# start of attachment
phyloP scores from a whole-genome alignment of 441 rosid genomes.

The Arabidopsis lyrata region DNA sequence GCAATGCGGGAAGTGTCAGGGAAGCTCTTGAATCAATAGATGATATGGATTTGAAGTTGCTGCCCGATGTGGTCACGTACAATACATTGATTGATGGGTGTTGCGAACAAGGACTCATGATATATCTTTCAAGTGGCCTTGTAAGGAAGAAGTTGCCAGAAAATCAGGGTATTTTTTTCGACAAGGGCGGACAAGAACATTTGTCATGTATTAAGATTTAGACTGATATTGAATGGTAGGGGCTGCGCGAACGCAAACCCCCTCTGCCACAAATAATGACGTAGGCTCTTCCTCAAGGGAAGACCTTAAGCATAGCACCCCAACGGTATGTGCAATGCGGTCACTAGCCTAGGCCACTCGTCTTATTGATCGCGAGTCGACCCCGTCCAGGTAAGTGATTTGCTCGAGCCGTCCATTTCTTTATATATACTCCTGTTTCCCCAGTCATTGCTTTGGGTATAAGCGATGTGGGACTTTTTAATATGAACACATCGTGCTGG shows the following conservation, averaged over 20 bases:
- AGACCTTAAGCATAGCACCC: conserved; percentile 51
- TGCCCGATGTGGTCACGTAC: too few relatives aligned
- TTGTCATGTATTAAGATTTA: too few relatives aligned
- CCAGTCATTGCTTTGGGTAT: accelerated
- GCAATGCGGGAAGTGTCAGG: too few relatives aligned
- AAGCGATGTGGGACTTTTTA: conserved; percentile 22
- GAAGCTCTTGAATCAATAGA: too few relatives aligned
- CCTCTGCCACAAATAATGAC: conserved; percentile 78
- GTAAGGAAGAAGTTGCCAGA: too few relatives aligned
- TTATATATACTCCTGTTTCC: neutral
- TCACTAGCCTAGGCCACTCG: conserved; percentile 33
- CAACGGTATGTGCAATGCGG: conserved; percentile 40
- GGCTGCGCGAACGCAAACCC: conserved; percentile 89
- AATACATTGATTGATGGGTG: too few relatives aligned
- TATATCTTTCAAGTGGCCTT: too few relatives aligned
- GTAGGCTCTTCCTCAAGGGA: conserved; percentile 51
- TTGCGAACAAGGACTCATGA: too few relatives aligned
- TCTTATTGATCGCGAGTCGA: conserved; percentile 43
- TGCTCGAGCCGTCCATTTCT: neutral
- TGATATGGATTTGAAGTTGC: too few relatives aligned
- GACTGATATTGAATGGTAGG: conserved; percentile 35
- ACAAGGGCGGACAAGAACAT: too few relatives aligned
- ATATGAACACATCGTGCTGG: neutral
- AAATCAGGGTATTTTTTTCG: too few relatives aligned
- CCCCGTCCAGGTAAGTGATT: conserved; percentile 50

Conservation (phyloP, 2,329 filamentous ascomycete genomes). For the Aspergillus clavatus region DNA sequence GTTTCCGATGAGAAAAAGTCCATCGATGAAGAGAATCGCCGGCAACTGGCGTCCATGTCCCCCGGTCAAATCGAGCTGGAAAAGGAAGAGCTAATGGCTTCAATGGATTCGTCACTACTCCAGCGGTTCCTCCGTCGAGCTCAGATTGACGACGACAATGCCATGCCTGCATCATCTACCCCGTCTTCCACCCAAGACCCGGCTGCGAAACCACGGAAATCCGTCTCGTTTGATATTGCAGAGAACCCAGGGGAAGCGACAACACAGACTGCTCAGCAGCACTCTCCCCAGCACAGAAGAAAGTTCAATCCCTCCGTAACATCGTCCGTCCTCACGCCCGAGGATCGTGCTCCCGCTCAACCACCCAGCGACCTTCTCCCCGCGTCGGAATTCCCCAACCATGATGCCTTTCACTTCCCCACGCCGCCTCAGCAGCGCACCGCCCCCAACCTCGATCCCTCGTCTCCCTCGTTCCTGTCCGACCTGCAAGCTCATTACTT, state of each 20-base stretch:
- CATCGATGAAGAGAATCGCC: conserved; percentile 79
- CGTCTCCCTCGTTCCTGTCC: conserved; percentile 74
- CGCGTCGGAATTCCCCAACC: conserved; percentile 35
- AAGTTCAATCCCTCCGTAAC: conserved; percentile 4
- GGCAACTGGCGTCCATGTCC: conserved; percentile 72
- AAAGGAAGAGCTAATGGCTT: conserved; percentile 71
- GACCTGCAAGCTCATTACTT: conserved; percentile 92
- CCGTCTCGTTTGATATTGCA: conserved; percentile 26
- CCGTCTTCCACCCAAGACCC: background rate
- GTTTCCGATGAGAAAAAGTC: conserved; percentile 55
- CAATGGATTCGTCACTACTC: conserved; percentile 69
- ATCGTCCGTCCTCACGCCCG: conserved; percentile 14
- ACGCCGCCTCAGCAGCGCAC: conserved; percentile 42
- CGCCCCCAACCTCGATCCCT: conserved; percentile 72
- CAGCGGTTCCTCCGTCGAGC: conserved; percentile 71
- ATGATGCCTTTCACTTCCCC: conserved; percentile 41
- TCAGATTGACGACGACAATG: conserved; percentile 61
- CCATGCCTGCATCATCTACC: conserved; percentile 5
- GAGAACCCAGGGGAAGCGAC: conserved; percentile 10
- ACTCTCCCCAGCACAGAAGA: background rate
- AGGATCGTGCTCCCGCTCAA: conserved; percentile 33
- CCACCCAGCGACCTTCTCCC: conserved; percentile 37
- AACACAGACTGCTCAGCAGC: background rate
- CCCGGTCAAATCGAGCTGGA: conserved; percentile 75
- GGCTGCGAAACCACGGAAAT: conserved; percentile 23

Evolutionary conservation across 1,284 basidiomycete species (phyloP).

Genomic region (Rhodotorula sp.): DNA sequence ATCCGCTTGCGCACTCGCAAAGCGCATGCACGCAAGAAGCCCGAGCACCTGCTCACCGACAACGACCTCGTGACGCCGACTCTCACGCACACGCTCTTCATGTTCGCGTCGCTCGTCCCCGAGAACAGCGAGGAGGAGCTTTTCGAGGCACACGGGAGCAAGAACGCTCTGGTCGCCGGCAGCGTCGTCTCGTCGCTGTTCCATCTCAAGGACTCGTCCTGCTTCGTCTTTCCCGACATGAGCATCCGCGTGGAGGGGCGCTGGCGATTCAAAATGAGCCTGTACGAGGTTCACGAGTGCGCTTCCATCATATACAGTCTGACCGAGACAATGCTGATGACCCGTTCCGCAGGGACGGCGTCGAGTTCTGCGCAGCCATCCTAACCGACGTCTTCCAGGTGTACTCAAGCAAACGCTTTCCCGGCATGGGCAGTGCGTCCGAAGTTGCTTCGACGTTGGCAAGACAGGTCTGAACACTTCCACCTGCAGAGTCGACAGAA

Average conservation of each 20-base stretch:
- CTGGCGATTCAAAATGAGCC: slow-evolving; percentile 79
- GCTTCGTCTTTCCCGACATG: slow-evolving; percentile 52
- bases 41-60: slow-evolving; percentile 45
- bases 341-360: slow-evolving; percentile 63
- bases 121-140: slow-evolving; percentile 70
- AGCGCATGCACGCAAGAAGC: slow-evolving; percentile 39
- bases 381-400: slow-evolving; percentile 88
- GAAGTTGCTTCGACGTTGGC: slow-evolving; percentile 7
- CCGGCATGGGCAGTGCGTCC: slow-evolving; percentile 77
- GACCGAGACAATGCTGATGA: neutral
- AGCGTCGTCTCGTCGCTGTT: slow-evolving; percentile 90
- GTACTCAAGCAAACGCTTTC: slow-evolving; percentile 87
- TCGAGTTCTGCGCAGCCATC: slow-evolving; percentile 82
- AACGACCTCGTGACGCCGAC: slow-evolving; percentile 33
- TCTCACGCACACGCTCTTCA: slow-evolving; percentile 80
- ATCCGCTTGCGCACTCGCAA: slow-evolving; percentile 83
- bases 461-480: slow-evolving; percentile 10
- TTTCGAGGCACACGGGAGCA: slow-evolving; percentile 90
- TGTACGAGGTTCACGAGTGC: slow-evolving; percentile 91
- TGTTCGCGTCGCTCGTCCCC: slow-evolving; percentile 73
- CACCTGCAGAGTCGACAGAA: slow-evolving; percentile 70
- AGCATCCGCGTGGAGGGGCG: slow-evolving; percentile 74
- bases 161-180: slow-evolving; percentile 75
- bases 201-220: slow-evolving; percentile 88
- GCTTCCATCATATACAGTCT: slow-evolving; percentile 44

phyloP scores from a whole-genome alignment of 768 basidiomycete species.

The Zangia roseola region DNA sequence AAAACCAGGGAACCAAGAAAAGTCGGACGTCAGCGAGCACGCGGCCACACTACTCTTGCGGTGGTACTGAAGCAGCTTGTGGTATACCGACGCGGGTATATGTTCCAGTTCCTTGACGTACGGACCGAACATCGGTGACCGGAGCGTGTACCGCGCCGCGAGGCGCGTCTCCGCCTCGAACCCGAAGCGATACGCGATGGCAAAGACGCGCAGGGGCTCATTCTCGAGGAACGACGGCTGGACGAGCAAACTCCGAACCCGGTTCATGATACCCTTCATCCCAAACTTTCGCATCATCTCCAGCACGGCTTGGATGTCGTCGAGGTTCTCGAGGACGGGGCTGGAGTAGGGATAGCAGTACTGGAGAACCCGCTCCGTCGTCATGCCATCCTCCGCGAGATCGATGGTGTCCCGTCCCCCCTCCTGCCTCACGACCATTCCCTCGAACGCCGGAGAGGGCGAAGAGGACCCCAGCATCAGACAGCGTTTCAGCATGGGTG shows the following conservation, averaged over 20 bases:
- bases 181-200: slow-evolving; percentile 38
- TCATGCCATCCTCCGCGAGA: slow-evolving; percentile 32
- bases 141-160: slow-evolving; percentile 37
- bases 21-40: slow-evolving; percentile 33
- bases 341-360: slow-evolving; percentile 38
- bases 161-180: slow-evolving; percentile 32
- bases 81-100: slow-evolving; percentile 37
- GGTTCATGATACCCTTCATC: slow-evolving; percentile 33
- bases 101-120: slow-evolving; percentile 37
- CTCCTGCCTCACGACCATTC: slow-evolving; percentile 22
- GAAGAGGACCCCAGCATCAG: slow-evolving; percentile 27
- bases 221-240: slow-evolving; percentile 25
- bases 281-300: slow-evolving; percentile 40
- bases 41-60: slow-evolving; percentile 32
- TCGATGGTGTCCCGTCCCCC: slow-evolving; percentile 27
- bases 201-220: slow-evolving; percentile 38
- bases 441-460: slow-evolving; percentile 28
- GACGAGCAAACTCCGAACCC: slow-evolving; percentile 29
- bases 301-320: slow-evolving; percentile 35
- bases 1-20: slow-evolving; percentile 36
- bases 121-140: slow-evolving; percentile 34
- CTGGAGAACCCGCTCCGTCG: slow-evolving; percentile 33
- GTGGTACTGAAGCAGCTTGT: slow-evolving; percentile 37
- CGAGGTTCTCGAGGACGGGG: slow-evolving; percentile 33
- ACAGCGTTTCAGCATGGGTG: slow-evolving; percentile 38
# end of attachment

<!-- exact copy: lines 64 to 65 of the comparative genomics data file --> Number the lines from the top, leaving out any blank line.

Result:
- GAAGTTGCTTCGACGTTGGC: slow-evolving; percentile 7
- CCGGCATGGGCAGTGCGTCC: slow-evolving; percentile 77